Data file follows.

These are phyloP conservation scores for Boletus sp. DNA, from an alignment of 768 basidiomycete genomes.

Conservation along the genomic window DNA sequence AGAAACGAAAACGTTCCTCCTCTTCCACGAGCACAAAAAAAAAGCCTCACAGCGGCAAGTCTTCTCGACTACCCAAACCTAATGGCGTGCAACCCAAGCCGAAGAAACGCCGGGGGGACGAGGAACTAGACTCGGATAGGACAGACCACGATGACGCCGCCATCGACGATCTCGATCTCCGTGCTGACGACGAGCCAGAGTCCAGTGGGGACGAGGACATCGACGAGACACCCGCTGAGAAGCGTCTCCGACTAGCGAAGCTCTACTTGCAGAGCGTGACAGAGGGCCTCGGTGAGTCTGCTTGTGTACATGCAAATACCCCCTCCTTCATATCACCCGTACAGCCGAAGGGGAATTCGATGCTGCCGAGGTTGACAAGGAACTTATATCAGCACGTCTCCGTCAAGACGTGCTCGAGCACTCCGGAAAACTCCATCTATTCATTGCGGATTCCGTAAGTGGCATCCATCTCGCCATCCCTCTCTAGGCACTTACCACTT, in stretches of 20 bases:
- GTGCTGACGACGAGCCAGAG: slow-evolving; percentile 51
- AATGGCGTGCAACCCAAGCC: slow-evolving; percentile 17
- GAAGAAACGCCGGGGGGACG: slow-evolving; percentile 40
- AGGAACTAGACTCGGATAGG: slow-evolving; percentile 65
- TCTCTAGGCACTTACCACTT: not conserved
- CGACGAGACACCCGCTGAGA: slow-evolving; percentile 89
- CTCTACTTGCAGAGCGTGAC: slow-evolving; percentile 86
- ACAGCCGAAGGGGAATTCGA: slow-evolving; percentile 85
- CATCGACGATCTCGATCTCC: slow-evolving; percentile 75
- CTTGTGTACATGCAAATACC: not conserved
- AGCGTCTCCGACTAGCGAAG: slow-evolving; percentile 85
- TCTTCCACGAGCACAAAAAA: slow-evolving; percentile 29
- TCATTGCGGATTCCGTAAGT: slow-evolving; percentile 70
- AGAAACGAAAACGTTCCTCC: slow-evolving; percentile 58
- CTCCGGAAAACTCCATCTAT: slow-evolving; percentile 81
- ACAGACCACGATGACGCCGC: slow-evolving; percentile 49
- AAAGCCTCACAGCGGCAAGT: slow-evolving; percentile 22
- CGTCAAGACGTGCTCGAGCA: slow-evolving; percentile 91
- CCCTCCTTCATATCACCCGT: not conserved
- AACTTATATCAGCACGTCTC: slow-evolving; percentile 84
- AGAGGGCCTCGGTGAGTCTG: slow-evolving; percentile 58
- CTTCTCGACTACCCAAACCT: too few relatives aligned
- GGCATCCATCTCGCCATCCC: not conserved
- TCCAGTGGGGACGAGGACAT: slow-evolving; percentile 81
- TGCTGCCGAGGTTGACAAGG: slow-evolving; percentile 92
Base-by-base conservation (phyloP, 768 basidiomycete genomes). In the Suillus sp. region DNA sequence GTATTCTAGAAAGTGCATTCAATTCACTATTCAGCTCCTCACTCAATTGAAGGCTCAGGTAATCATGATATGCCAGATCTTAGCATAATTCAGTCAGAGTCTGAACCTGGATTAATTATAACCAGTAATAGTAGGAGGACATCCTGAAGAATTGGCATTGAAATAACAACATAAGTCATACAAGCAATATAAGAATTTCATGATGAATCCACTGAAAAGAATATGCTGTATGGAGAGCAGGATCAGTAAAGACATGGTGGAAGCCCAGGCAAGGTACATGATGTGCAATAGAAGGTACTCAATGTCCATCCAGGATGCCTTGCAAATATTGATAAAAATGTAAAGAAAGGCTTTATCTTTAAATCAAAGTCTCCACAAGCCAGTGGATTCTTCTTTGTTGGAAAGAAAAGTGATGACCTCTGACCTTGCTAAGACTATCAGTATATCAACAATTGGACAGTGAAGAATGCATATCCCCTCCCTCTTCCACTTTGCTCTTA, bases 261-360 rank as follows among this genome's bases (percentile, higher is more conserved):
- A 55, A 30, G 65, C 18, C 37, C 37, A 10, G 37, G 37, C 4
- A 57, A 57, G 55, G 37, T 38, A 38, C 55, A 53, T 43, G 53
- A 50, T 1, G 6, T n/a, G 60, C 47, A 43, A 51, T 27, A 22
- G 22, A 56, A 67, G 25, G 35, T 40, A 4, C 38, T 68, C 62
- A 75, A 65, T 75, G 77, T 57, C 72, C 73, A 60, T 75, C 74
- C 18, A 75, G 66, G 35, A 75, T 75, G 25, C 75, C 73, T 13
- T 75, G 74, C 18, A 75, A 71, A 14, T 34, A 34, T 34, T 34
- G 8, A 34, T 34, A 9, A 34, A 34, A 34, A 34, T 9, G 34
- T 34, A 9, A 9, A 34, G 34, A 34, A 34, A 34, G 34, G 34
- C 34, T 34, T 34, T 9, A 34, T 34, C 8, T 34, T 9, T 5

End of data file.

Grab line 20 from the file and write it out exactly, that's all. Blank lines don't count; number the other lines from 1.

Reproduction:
- CGTCAAGACGTGCTCGAGCA: slow-evolving; percentile 91